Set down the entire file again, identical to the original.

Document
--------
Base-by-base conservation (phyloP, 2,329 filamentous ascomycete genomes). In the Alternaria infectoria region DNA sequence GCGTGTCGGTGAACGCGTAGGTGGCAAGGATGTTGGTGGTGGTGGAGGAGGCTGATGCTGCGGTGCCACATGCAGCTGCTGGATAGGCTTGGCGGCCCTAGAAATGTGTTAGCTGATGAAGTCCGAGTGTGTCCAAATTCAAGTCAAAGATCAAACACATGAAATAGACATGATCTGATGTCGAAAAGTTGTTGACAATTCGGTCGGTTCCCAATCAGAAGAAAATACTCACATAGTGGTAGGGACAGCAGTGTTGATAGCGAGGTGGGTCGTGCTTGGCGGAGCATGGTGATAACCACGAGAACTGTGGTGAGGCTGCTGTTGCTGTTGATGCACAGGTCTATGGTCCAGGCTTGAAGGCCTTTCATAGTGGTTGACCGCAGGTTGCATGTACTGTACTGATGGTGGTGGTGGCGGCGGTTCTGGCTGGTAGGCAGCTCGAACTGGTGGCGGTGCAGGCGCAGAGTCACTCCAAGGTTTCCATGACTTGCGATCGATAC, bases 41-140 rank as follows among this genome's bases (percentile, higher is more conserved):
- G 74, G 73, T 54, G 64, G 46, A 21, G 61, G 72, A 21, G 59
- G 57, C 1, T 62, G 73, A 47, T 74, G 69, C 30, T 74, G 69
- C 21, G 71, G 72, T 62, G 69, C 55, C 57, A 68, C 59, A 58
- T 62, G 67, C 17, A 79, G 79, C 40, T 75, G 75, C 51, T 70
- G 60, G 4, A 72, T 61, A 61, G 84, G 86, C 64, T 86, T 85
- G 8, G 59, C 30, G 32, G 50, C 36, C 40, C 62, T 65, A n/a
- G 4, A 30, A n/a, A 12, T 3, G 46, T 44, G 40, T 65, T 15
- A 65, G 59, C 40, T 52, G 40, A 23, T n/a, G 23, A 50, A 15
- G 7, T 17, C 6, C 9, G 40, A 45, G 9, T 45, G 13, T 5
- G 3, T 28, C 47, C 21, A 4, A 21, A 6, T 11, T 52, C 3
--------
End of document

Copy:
Base-by-base conservation (phyloP, 2,329 filamentous ascomycete genomes). In the Alternaria infectoria region DNA sequence GCGTGTCGGTGAACGCGTAGGTGGCAAGGATGTTGGTGGTGGTGGAGGAGGCTGATGCTGCGGTGCCACATGCAGCTGCTGGATAGGCTTGGCGGCCCTAGAAATGTGTTAGCTGATGAAGTCCGAGTGTGTCCAAATTCAAGTCAAAGATCAAACACATGAAATAGACATGATCTGATGTCGAAAAGTTGTTGACAATTCGGTCGGTTCCCAATCAGAAGAAAATACTCACATAGTGGTAGGGACAGCAGTGTTGATAGCGAGGTGGGTCGTGCTTGGCGGAGCATGGTGATAACCACGAGAACTGTGGTGAGGCTGCTGTTGCTGTTGATGCACAGGTCTATGGTCCAGGCTTGAAGGCCTTTCATAGTGGTTGACCGCAGGTTGCATGTACTGTACTGATGGTGGTGGTGGCGGCGGTTCTGGCTGGTAGGCAGCTCGAACTGGTGGCGGTGCAGGCGCAGAGTCACTCCAAGGTTTCCATGACTTGCGATCGATAC, bases 41-140 rank as follows among this genome's bases (percentile, higher is more conserved):
- G 74, G 73, T 54, G 64, G 46, A 21, G 61, G 72, A 21, G 59
- G 57, C 1, T 62, G 73, A 47, T 74, G 69, C 30, T 74, G 69
- C 21, G 71, G 72, T 62, G 69, C 55, C 57, A 68, C 59, A 58
- T 62, G 67, C 17, A 79, G 79, C 40, T 75, G 75, C 51, T 70
- G 60, G 4, A 72, T 61, A 61, G 84, G 86, C 64, T 86, T 85
- G 8, G 59, C 30, G 32, G 50, C 36, C 40, C 62, T 65, A n/a
- G 4, A 30, A n/a, A 12, T 3, G 46, T 44, G 40, T 65, T 15
- A 65, G 59, C 40, T 52, G 40, A 23, T n/a, G 23, A 50, A 15
- G 7, T 17, C 6, C 9, G 40, A 45, G 9, T 45, G 13, T 5
- G 3, T 28, C 47, C 21, A 4, A 21, A 6, T 11, T 52, C 3